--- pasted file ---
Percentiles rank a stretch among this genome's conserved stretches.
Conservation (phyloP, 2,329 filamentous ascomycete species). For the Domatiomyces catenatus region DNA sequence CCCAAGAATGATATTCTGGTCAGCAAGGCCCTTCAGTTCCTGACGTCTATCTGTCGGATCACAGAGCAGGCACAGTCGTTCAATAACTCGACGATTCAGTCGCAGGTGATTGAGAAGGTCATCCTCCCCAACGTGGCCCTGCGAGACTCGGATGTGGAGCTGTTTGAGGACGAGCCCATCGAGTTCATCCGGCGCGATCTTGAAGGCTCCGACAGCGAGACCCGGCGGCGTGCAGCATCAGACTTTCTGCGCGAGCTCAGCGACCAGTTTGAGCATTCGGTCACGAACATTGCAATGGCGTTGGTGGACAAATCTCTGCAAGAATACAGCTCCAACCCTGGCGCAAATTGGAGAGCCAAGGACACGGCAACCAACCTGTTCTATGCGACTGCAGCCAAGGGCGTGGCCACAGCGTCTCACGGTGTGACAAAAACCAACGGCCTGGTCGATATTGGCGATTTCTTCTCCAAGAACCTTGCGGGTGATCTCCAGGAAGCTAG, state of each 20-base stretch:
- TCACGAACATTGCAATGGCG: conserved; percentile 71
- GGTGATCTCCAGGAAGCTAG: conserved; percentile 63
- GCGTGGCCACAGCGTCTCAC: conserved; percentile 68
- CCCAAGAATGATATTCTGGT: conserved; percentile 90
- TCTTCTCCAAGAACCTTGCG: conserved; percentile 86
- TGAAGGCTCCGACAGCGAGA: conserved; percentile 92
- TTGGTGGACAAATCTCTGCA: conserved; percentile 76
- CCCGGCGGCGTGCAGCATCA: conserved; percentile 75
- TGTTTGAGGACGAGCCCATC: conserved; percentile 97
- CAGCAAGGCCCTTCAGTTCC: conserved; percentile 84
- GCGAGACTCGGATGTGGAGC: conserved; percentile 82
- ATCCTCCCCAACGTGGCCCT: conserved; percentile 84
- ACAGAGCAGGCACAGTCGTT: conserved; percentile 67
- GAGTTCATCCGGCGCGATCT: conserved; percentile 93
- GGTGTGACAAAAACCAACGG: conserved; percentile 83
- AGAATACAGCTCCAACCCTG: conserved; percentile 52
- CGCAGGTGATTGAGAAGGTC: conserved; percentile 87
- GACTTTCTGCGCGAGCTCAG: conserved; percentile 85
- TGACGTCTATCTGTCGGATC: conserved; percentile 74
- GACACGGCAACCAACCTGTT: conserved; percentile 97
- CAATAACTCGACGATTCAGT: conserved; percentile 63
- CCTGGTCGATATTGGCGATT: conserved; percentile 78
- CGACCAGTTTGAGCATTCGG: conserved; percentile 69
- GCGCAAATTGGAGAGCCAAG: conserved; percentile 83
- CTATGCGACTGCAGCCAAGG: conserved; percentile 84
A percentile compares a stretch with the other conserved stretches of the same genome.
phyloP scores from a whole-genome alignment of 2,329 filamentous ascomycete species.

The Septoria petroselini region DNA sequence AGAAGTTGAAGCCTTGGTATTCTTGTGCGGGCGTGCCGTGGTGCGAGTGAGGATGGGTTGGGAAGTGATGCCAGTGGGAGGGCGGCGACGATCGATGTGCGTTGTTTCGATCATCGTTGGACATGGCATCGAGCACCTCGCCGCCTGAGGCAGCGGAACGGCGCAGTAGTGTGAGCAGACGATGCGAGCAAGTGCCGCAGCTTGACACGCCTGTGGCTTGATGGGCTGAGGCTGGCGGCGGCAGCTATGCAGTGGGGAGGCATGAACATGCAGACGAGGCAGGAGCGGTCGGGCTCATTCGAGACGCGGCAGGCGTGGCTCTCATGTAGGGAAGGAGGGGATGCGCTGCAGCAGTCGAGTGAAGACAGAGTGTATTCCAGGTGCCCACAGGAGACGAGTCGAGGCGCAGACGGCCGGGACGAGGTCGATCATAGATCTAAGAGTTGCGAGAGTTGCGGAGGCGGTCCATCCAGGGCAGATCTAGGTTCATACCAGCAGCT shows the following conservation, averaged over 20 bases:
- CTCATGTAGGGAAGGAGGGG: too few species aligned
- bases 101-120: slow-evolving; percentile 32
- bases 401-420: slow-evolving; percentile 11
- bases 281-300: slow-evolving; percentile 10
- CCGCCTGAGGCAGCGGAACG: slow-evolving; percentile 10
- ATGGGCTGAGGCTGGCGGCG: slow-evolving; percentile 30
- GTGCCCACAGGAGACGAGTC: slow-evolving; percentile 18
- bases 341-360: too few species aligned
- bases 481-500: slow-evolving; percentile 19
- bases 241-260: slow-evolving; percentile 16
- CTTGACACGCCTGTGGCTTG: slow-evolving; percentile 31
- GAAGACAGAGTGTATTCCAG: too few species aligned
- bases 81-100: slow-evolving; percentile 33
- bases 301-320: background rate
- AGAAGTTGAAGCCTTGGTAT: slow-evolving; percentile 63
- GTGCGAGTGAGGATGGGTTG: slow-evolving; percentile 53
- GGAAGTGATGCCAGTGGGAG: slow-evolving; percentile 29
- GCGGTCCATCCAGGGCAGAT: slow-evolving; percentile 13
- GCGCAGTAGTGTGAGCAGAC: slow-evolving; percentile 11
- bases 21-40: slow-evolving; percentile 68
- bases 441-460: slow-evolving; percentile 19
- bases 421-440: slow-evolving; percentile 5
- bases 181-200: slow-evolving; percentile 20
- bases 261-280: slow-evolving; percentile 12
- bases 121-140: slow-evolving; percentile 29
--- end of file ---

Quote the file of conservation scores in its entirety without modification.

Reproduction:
Percentiles rank a stretch among this genome's conserved stretches.
Conservation (phyloP, 2,329 filamentous ascomycete species). For the Domatiomyces catenatus region DNA sequence CCCAAGAATGATATTCTGGTCAGCAAGGCCCTTCAGTTCCTGACGTCTATCTGTCGGATCACAGAGCAGGCACAGTCGTTCAATAACTCGACGATTCAGTCGCAGGTGATTGAGAAGGTCATCCTCCCCAACGTGGCCCTGCGAGACTCGGATGTGGAGCTGTTTGAGGACGAGCCCATCGAGTTCATCCGGCGCGATCTTGAAGGCTCCGACAGCGAGACCCGGCGGCGTGCAGCATCAGACTTTCTGCGCGAGCTCAGCGACCAGTTTGAGCATTCGGTCACGAACATTGCAATGGCGTTGGTGGACAAATCTCTGCAAGAATACAGCTCCAACCCTGGCGCAAATTGGAGAGCCAAGGACACGGCAACCAACCTGTTCTATGCGACTGCAGCCAAGGGCGTGGCCACAGCGTCTCACGGTGTGACAAAAACCAACGGCCTGGTCGATATTGGCGATTTCTTCTCCAAGAACCTTGCGGGTGATCTCCAGGAAGCTAG, state of each 20-base stretch:
- TCACGAACATTGCAATGGCG: conserved; percentile 71
- GGTGATCTCCAGGAAGCTAG: conserved; percentile 63
- GCGTGGCCACAGCGTCTCAC: conserved; percentile 68
- CCCAAGAATGATATTCTGGT: conserved; percentile 90
- TCTTCTCCAAGAACCTTGCG: conserved; percentile 86
- TGAAGGCTCCGACAGCGAGA: conserved; percentile 92
- TTGGTGGACAAATCTCTGCA: conserved; percentile 76
- CCCGGCGGCGTGCAGCATCA: conserved; percentile 75
- TGTTTGAGGACGAGCCCATC: conserved; percentile 97
- CAGCAAGGCCCTTCAGTTCC: conserved; percentile 84
- GCGAGACTCGGATGTGGAGC: conserved; percentile 82
- ATCCTCCCCAACGTGGCCCT: conserved; percentile 84
- ACAGAGCAGGCACAGTCGTT: conserved; percentile 67
- GAGTTCATCCGGCGCGATCT: conserved; percentile 93
- GGTGTGACAAAAACCAACGG: conserved; percentile 83
- AGAATACAGCTCCAACCCTG: conserved; percentile 52
- CGCAGGTGATTGAGAAGGTC: conserved; percentile 87
- GACTTTCTGCGCGAGCTCAG: conserved; percentile 85
- TGACGTCTATCTGTCGGATC: conserved; percentile 74
- GACACGGCAACCAACCTGTT: conserved; percentile 97
- CAATAACTCGACGATTCAGT: conserved; percentile 63
- CCTGGTCGATATTGGCGATT: conserved; percentile 78
- CGACCAGTTTGAGCATTCGG: conserved; percentile 69
- GCGCAAATTGGAGAGCCAAG: conserved; percentile 83
- CTATGCGACTGCAGCCAAGG: conserved; percentile 84
A percentile compares a stretch with the other conserved stretches of the same genome.
phyloP scores from a whole-genome alignment of 2,329 filamentous ascomycete species.

The Septoria petroselini region DNA sequence AGAAGTTGAAGCCTTGGTATTCTTGTGCGGGCGTGCCGTGGTGCGAGTGAGGATGGGTTGGGAAGTGATGCCAGTGGGAGGGCGGCGACGATCGATGTGCGTTGTTTCGATCATCGTTGGACATGGCATCGAGCACCTCGCCGCCTGAGGCAGCGGAACGGCGCAGTAGTGTGAGCAGACGATGCGAGCAAGTGCCGCAGCTTGACACGCCTGTGGCTTGATGGGCTGAGGCTGGCGGCGGCAGCTATGCAGTGGGGAGGCATGAACATGCAGACGAGGCAGGAGCGGTCGGGCTCATTCGAGACGCGGCAGGCGTGGCTCTCATGTAGGGAAGGAGGGGATGCGCTGCAGCAGTCGAGTGAAGACAGAGTGTATTCCAGGTGCCCACAGGAGACGAGTCGAGGCGCAGACGGCCGGGACGAGGTCGATCATAGATCTAAGAGTTGCGAGAGTTGCGGAGGCGGTCCATCCAGGGCAGATCTAGGTTCATACCAGCAGCT shows the following conservation, averaged over 20 bases:
- CTCATGTAGGGAAGGAGGGG: too few species aligned
- bases 101-120: slow-evolving; percentile 32
- bases 401-420: slow-evolving; percentile 11
- bases 281-300: slow-evolving; percentile 10
- CCGCCTGAGGCAGCGGAACG: slow-evolving; percentile 10
- ATGGGCTGAGGCTGGCGGCG: slow-evolving; percentile 30
- GTGCCCACAGGAGACGAGTC: slow-evolving; percentile 18
- bases 341-360: too few species aligned
- bases 481-500: slow-evolving; percentile 19
- bases 241-260: slow-evolving; percentile 16
- CTTGACACGCCTGTGGCTTG: slow-evolving; percentile 31
- GAAGACAGAGTGTATTCCAG: too few species aligned
- bases 81-100: slow-evolving; percentile 33
- bases 301-320: background rate
- AGAAGTTGAAGCCTTGGTAT: slow-evolving; percentile 63
- GTGCGAGTGAGGATGGGTTG: slow-evolving; percentile 53
- GGAAGTGATGCCAGTGGGAG: slow-evolving; percentile 29
- GCGGTCCATCCAGGGCAGAT: slow-evolving; percentile 13
- GCGCAGTAGTGTGAGCAGAC: slow-evolving; percentile 11
- bases 21-40: slow-evolving; percentile 68
- bases 441-460: slow-evolving; percentile 19
- bases 421-440: slow-evolving; percentile 5
- bases 181-200: slow-evolving; percentile 20
- bases 261-280: slow-evolving; percentile 12
- bases 121-140: slow-evolving; percentile 29